A newspaper reporter and a retired, blind journalist try to solve a series of killings connected to a pharmaceutical company's experimental, top-secret research projects and in so doing, both become targets of the killer.
A young man tries to help a teenage European girl who escaped from a clinic hospital after witnessing the murder of her parents by a serial killer and they try to find the killer before the killer finds them.
With Argento's trademark visual style, linked with one of his more coherent plots, Tenebrae follows a writer who arrives to Rome only to find somebody is using his novels as the inspiration (and, occasionally, the means) of committing murder. As the death toll mounts the police are ever baffled, and the writer becomes more closely linked to the case than is comfortable.Written by
David Carroll <firstname.lastname@example.org>
In an interview that appeared in Cinefantastique, Dario Argento noted that the film was intended as near-science fiction, taking place "about five or more years in the future ... Tenebre (1982) occurs in a world inhabited by fewer people with the result that the remainder are wealthier and less crowded. Something has happened to make it that way but no one remembers, or wants to remember ... It isn't exactly my Blade Runner (1982), of course, but nevertheless a step into the world of tomorrow. If you watch the film with this perspective in mind, it will become very apparent." Argento later insisted that the film was set in an imaginary city, fifteen years in the future, and that the disaster the city's inhabitants were striving to forget was an atomic bomb blast. See more »
There are several differences between Peter Neal's apartment window's interior and exterior shots. From the interior there are concrete columns on the outside to the left and right. Also there is a painted strip along the bottom, and a low lying shelf. From the exterior there is no concrete, no paint, and Peter can be seen resting his elbow on a shelf at window height. See more »
Anne's screams continue even as the ending credits roll. See more »
For its UK cinema release 4 secs were cut from the scene where Jane's arm is sliced off with an axe, removing shots of the blood spray from the bloody stump. The film was then listed as an official Video Nasty and remained unreleased on video until 1999 when the film received the same cuts (now totalling 5 secs). The cuts were fully waived for the 2003 DVD release. See more »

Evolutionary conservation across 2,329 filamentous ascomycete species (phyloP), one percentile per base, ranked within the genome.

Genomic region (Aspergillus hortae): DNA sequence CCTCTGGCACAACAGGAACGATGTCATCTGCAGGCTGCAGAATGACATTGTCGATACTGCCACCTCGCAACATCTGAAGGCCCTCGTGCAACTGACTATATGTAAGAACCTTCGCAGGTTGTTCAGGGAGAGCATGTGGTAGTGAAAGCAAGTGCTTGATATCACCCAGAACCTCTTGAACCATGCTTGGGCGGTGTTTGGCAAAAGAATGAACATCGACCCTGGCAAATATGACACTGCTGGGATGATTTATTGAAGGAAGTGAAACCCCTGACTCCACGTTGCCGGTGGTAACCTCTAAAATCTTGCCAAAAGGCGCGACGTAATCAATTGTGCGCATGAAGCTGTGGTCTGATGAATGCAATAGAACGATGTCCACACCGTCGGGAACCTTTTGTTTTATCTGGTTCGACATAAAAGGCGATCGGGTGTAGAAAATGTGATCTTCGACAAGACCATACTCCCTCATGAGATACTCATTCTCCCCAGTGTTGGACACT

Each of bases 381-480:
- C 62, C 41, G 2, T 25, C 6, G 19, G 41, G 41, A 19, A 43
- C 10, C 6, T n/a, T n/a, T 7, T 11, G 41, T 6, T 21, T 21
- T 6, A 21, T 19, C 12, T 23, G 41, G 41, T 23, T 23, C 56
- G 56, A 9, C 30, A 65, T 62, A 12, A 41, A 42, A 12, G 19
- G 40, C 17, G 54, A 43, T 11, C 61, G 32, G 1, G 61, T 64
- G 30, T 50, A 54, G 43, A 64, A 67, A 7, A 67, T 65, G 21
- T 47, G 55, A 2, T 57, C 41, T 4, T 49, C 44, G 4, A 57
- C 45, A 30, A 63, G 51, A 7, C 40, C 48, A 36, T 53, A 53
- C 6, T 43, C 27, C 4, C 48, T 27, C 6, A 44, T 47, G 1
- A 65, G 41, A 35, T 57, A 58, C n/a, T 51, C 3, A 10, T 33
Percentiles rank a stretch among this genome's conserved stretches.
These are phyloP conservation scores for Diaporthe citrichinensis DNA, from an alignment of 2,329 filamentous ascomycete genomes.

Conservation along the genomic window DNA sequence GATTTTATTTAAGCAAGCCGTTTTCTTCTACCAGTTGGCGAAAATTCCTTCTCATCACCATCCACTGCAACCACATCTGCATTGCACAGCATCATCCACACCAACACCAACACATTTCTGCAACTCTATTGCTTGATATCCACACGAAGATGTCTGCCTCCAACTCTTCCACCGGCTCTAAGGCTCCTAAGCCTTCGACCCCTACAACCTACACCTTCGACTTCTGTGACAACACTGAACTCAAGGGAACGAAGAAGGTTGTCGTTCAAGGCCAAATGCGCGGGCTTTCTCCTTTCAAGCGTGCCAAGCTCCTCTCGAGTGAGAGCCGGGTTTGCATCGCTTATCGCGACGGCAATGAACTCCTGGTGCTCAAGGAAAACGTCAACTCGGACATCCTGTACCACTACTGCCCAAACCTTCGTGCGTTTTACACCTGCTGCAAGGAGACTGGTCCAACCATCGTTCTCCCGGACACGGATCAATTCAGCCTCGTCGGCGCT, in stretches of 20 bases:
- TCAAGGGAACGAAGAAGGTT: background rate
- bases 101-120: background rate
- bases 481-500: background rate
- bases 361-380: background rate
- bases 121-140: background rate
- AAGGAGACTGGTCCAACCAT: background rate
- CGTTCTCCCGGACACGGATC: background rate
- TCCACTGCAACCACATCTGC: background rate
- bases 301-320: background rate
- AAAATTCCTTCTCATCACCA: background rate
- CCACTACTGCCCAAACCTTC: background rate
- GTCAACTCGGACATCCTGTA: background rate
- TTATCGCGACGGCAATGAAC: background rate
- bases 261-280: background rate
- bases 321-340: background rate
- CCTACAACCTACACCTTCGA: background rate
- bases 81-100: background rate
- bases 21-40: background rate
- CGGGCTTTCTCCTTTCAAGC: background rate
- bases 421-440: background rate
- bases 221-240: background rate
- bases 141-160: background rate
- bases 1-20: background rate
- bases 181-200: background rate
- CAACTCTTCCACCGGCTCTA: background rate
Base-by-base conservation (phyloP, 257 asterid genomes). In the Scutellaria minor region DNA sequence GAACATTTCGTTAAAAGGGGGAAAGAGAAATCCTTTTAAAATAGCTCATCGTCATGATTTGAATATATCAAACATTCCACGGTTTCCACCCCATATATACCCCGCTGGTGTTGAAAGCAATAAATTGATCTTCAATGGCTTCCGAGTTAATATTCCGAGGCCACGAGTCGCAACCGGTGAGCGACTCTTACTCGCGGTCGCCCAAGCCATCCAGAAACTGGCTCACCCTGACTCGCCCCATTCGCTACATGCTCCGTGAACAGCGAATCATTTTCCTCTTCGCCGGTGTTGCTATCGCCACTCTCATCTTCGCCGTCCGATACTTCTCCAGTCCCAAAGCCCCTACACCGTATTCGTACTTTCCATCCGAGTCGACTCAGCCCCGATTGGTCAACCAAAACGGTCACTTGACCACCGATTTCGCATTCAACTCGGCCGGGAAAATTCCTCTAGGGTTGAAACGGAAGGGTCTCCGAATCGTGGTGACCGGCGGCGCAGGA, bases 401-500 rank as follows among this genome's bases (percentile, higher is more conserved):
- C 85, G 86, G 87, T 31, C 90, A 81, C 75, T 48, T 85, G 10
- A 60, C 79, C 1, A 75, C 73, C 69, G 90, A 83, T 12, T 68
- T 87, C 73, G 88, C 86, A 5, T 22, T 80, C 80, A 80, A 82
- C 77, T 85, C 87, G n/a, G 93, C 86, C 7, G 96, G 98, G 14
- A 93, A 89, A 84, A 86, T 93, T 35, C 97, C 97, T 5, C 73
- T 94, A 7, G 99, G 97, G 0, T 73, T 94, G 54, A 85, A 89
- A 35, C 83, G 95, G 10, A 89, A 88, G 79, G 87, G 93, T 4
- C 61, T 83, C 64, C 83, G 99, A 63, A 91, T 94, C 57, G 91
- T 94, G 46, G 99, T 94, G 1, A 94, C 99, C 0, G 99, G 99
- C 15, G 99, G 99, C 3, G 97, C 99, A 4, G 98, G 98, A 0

After the opening credits the film starts in New York, as American author Peter Neal (Anthony Franciosa) cycles to JFK airport. He flies to Rome so he can promote his new murder mystery novel 'tenebrae'. Meanwhile in Rome a woman tries to steal a copy of the book from some shop and is caught. She convinces the security guard to let her off. But someone in the store is watching her and has seen whats happened. Back at her flat she is attacked, pages of the book 'tenebrae' are forced into her mouth and her throat is slashed with a straight razor, just like the one the killer uses in the book. The police head straight for Neal to question him, while there Neal receives a letter and phone call from the killer, from then on Neal is thrown in a complex mystery and plunged into the centre of a number of senseless, violent murders. Written and directed by the overrated Dario Argento this is definitely one of his best films. Stylishly filmed with visually pleasing photography, the stand out sequence being the murder of the two lesbians, the camera starts outside of a window looking in at one of the victims, it then moves up a level to another window, it moves across the side of the house to yet another window in which the second victim can be seen playing a record, then the camera moves up toward the roof, glides along it and back down the opposite side of the house from which it started to rest on the killers gloved hand breaking into the house. All in one smooth flowing shot, very impressive. Add to this lots of close ups, strange angles, free flowing camera movements and a nice color scheme, and we have a very good looking film. Acting is OK, most of the lead characters are a little bit bland. While the film does contain a nice amount of nudity, violence and gore it is perhaps a little more restrained than you might expect, except for a scene towards the end of the film where a woman has her arm chopped off with an axe, how much blood?! Having said that the murders are very well done, and Dario films them with style, like the rest of the film. Script wise, I liked the twists and turns but the reasons for some of them didn't make much sense. And one or two bits stray into silly horror film cliché, like the dog attacking the girl, my least favorite sequence in the film. Overall a very good horror mystery. Make sure you listen and pay attention otherwise you may miss some vital plot points, like it appears some of the people who have reviewed it on the IMDb did. One negative would be that once you have watch tenebrae once I don't think many people would be interested in watching it again, as once all the twists are revealed it loses its mystery and impact a little. Certainly worth a rent, recommended.
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